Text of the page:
DENR looks hell-bent on destroying nature

GOTCHA - Jarius Bondoc - The Philippine Star

In May 2007 a Korean erected a resort-spa atop Taal Volcano, Batangas. The six-hectare excavation shocked Taal lakeshore residents and tourists. Unnatural, unsightly, unsafe. Unlawful too since national and local governments should ban public constructions during elections. Taal Volcano-island is a protected landscape.

Governor-elect Vilma Santos tried to halt the bulldozing. But the alien brandished an environment compliance certificate. Why the Dept. of Environment and Natural Resources granted the EEC – and for how much bribe – was anybody’s guess. Only five years and two DENR secretaries later was the Korean’s adjoining floating restaurant padlocked.

Three years earlier, November 2004, mudslides and timber toppled concrete houses and shops in three mountainside towns in Quezon. DENR had allowed the illegal logging that killed 1,068 and maimed 1,061 residents; 500 were never found.

In 2013 DENR licensed three Chinese to extract nickel ore in two Zambales towns. Supposedly only small-scale miners used picks and shovels, when in truth 3,000 bulldozers and dump trucks leveled the mountains. With the reddish rocks, China illegally landfilled as airstrips three West Philippine Sea reefs.

In 2015 DENR twice awarded a nickel mine in Surigao that the Supreme Court had shut down seven years prior for forest encroachment.

In September 2023 a Senate inquiry exposed a religious cult in a Surigao mountaintop watershed. DENR had allowed the trespass into the protected area. The cult fenced off and built dormitories, canteens, chapels and guardhouses in 353 hectares.

Comes now another environment stunner. Advertised online is a multi-swimming pool resort in the middle of three of Bohol’s 1,776 famed Chocolate Hills. Netizens want to know why DENR allowed concrete cottages and other permanent structures seven months ago.

In the wake of public outrage, DENR orders an investigation by its provincial office – the very unit that permitted many other private picnic resorts. Chocolate Hills is one of the Philippines’ six National Geological Monuments. Consisting of corals pushed up from shallow sea two million years ago, it is a UNESCO World Heritage Site.

Nowhere else does DENR look more hell-bent in ruining nature than in Rizal province. Specifically the Upper Marikina River Watershed.

There, DENR central and field officers are doing everything they can to evict volunteer re-foresters and ancestral domain protectors.

Abetted instead are rock quarriers, 30 landgrab syndicates, 24 swimming pool resorts with no business permits, and scores of illegal woodcutters. Untouchable is a police general who has built a mansion there. Same with politicos whose armed goons maul and menace environment activists.

Result: forest denudation in the hilltops of Baras, Tanay, San Mateo and Antipolo towns; diversion of rivers into private swimming pools; deadly floods and mudslides in Marikina, Cainta, Pasig, San Juan and Quezon cities below.

Masungi Georeserve Foundation park rangers discovered worse recently. Turbines and concrete platforms for a wind powerplant are being erected right beside 60-million-year-old limestone karsts. The National Museum extols the limestone formations as a natural relic. Scientists worldwide deem wind turbines as harmful to birds and bats.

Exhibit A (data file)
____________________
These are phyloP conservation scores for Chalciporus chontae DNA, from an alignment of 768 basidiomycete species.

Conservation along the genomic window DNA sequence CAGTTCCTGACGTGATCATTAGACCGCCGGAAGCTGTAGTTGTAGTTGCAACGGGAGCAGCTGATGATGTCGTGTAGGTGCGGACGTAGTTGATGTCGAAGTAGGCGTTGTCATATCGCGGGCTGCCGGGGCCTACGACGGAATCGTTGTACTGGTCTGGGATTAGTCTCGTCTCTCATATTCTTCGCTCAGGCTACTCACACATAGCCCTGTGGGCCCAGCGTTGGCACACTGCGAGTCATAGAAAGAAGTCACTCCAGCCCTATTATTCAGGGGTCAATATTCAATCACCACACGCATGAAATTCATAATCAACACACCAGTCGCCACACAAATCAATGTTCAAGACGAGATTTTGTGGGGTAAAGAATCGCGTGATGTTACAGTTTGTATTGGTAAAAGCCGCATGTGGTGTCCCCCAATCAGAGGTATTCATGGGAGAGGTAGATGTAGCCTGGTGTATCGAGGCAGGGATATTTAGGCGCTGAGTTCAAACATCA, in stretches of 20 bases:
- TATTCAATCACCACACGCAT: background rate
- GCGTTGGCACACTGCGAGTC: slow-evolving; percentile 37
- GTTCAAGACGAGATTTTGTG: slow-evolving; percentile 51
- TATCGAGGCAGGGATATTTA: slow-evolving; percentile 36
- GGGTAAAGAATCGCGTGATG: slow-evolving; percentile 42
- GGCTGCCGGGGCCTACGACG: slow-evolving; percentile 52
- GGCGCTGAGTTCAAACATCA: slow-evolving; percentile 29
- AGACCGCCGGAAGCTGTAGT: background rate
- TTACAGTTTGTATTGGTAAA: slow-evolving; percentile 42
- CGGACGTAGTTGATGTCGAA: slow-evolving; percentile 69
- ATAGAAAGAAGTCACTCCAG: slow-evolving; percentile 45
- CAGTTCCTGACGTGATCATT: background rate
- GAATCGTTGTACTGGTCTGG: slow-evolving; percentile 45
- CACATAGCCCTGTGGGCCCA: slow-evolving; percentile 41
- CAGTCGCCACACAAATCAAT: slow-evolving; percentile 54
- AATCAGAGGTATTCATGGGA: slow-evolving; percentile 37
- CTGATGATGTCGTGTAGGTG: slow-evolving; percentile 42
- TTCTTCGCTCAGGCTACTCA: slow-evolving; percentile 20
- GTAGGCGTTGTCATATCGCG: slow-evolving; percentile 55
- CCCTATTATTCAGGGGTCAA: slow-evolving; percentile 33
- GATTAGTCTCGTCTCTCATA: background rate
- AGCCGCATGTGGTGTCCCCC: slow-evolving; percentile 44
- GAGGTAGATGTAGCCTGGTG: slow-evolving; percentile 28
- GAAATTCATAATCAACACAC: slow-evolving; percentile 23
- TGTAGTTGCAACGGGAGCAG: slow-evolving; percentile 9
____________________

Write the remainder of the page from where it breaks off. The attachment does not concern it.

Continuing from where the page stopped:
DENR central and provincial officers justified the licensing of Singaporean Vena Energy Ltd.’s operation. What it purportedly certified is a multi-use segment of the protected area.

DENR needs educating. A watershed consists of the mountain forest cover; up-, mid-, and downstream river flows; all the way to the sea or lake, in this case Laguna de Bay. Marikina Watershed is off limits to industrial-commercial use.

Last week DENR launched in Rizal a supposed “whole of society approach” to protect the watershed. In attendance were Rizal congressmen, provincial and municipal officials. Uninvited were Masungi Foundation trustees, Dumagat tribe leaders, earth scientists and reps of 30 environment NGOs.

DENR Sec. Maria Antonia Yulo Loyzaga gushed over the launch of Project TRANSFORM (Transdisciplinary Approach for Resilience and Environmental Sustainability through Multistakeholder Engagement).

“Greenwashing!” NGO leaders sneered. Greenwashing is an act or practice of making a product, policy or activity appear to be more environmentally friendly or less damaging than it really is.

Photographed with Yulo was Angelita Iñiguez Lee, owner of two quarries inside the watershed: Rapid City and Quarry Rock.

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March 17, 2024 marks the 67th anniversary of a national tragedy: the plane crash that killed President Ramon Magsaysay and entourage. It’s also the second lease on life of the lone survivor, newsman Nestor Mata.

To be relaunched on Monday, March 18, is Mata’s account of the fatal crash, “One Came Back: The Magsaysay Tragedy,” co-authored with Vicente Villafranca.

Magsaysay and Mata descendants will attend the 2 p.m. event at the University of Santo Tomas Miguel de Benavides Library.

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Catch Sapol radio show, Saturdays, 8 to 10 a.m., dwIZ (882-AM).

Follow me on Facebook: https://tinyurl.com/Jarius-Bondoc

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